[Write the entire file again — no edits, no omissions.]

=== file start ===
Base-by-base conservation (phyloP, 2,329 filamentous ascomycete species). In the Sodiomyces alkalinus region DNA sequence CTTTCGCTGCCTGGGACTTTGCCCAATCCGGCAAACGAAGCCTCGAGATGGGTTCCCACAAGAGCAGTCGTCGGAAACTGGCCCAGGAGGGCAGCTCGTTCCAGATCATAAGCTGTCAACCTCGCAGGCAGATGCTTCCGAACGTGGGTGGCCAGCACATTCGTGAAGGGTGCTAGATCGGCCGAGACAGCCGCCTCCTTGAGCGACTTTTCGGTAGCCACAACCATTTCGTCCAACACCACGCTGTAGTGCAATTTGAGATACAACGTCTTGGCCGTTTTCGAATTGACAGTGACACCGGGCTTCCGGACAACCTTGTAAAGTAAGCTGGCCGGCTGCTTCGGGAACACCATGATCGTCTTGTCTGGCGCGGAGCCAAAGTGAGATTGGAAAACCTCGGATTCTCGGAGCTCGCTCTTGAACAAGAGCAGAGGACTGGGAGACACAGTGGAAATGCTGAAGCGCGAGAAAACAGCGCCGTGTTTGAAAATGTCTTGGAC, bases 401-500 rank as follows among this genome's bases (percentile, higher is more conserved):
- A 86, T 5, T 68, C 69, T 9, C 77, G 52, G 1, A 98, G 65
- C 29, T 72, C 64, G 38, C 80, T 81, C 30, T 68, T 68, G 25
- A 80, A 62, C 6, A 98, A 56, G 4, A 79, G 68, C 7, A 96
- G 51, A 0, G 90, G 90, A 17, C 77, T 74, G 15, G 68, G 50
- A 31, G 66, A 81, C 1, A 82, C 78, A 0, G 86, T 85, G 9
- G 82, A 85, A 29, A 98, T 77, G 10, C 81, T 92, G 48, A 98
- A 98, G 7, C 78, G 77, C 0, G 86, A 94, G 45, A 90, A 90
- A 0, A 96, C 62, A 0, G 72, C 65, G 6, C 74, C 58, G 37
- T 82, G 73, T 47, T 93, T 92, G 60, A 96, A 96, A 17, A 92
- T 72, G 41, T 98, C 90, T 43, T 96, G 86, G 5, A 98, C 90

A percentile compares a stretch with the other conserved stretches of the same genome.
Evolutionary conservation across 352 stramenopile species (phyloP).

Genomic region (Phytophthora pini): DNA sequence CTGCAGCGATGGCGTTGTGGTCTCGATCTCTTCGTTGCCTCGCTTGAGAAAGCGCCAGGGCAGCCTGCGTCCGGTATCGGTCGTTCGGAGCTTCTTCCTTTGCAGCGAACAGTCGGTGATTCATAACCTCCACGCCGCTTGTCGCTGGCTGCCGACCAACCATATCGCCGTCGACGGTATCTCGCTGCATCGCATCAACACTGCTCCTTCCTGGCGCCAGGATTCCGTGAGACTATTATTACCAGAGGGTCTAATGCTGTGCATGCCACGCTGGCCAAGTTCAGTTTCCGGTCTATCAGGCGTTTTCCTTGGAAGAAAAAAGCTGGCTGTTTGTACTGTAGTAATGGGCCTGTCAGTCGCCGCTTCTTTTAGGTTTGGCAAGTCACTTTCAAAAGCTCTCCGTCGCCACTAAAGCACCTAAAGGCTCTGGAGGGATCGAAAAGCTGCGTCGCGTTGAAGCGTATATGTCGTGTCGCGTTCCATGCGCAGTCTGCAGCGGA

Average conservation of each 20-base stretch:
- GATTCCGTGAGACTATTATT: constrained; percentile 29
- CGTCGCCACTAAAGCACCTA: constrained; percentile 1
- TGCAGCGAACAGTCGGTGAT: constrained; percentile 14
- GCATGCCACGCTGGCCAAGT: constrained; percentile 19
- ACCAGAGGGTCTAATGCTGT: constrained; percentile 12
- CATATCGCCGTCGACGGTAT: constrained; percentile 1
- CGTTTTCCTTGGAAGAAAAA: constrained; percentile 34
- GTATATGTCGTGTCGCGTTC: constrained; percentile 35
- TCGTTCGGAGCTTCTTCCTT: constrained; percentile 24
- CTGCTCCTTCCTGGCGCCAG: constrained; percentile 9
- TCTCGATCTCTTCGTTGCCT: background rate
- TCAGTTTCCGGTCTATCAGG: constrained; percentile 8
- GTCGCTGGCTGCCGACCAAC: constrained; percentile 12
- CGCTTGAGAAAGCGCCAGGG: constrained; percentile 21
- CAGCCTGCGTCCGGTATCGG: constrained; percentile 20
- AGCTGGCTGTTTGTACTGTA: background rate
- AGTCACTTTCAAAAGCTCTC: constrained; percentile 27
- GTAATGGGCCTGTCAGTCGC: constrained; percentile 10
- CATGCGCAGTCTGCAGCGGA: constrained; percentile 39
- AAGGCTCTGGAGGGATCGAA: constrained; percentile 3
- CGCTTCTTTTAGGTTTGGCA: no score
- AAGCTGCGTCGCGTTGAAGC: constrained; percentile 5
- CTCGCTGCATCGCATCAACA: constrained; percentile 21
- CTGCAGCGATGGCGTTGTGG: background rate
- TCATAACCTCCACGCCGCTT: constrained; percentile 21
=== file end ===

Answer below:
Base-by-base conservation (phyloP, 2,329 filamentous ascomycete species). In the Sodiomyces alkalinus region DNA sequence CTTTCGCTGCCTGGGACTTTGCCCAATCCGGCAAACGAAGCCTCGAGATGGGTTCCCACAAGAGCAGTCGTCGGAAACTGGCCCAGGAGGGCAGCTCGTTCCAGATCATAAGCTGTCAACCTCGCAGGCAGATGCTTCCGAACGTGGGTGGCCAGCACATTCGTGAAGGGTGCTAGATCGGCCGAGACAGCCGCCTCCTTGAGCGACTTTTCGGTAGCCACAACCATTTCGTCCAACACCACGCTGTAGTGCAATTTGAGATACAACGTCTTGGCCGTTTTCGAATTGACAGTGACACCGGGCTTCCGGACAACCTTGTAAAGTAAGCTGGCCGGCTGCTTCGGGAACACCATGATCGTCTTGTCTGGCGCGGAGCCAAAGTGAGATTGGAAAACCTCGGATTCTCGGAGCTCGCTCTTGAACAAGAGCAGAGGACTGGGAGACACAGTGGAAATGCTGAAGCGCGAGAAAACAGCGCCGTGTTTGAAAATGTCTTGGAC, bases 401-500 rank as follows among this genome's bases (percentile, higher is more conserved):
- A 86, T 5, T 68, C 69, T 9, C 77, G 52, G 1, A 98, G 65
- C 29, T 72, C 64, G 38, C 80, T 81, C 30, T 68, T 68, G 25
- A 80, A 62, C 6, A 98, A 56, G 4, A 79, G 68, C 7, A 96
- G 51, A 0, G 90, G 90, A 17, C 77, T 74, G 15, G 68, G 50
- A 31, G 66, A 81, C 1, A 82, C 78, A 0, G 86, T 85, G 9
- G 82, A 85, A 29, A 98, T 77, G 10, C 81, T 92, G 48, A 98
- A 98, G 7, C 78, G 77, C 0, G 86, A 94, G 45, A 90, A 90
- A 0, A 96, C 62, A 0, G 72, C 65, G 6, C 74, C 58, G 37
- T 82, G 73, T 47, T 93, T 92, G 60, A 96, A 96, A 17, A 92
- T 72, G 41, T 98, C 90, T 43, T 96, G 86, G 5, A 98, C 90

A percentile compares a stretch with the other conserved stretches of the same genome.
Evolutionary conservation across 352 stramenopile species (phyloP).

Genomic region (Phytophthora pini): DNA sequence CTGCAGCGATGGCGTTGTGGTCTCGATCTCTTCGTTGCCTCGCTTGAGAAAGCGCCAGGGCAGCCTGCGTCCGGTATCGGTCGTTCGGAGCTTCTTCCTTTGCAGCGAACAGTCGGTGATTCATAACCTCCACGCCGCTTGTCGCTGGCTGCCGACCAACCATATCGCCGTCGACGGTATCTCGCTGCATCGCATCAACACTGCTCCTTCCTGGCGCCAGGATTCCGTGAGACTATTATTACCAGAGGGTCTAATGCTGTGCATGCCACGCTGGCCAAGTTCAGTTTCCGGTCTATCAGGCGTTTTCCTTGGAAGAAAAAAGCTGGCTGTTTGTACTGTAGTAATGGGCCTGTCAGTCGCCGCTTCTTTTAGGTTTGGCAAGTCACTTTCAAAAGCTCTCCGTCGCCACTAAAGCACCTAAAGGCTCTGGAGGGATCGAAAAGCTGCGTCGCGTTGAAGCGTATATGTCGTGTCGCGTTCCATGCGCAGTCTGCAGCGGA

Average conservation of each 20-base stretch:
- GATTCCGTGAGACTATTATT: constrained; percentile 29
- CGTCGCCACTAAAGCACCTA: constrained; percentile 1
- TGCAGCGAACAGTCGGTGAT: constrained; percentile 14
- GCATGCCACGCTGGCCAAGT: constrained; percentile 19
- ACCAGAGGGTCTAATGCTGT: constrained; percentile 12
- CATATCGCCGTCGACGGTAT: constrained; percentile 1
- CGTTTTCCTTGGAAGAAAAA: constrained; percentile 34
- GTATATGTCGTGTCGCGTTC: constrained; percentile 35
- TCGTTCGGAGCTTCTTCCTT: constrained; percentile 24
- CTGCTCCTTCCTGGCGCCAG: constrained; percentile 9
- TCTCGATCTCTTCGTTGCCT: background rate
- TCAGTTTCCGGTCTATCAGG: constrained; percentile 8
- GTCGCTGGCTGCCGACCAAC: constrained; percentile 12
- CGCTTGAGAAAGCGCCAGGG: constrained; percentile 21
- CAGCCTGCGTCCGGTATCGG: constrained; percentile 20
- AGCTGGCTGTTTGTACTGTA: background rate
- AGTCACTTTCAAAAGCTCTC: constrained; percentile 27
- GTAATGGGCCTGTCAGTCGC: constrained; percentile 10
- CATGCGCAGTCTGCAGCGGA: constrained; percentile 39
- AAGGCTCTGGAGGGATCGAA: constrained; percentile 3
- CGCTTCTTTTAGGTTTGGCA: no score
- AAGCTGCGTCGCGTTGAAGC: constrained; percentile 5
- CTCGCTGCATCGCATCAACA: constrained; percentile 21
- CTGCAGCGATGGCGTTGTGG: background rate
- TCATAACCTCCACGCCGCTT: constrained; percentile 21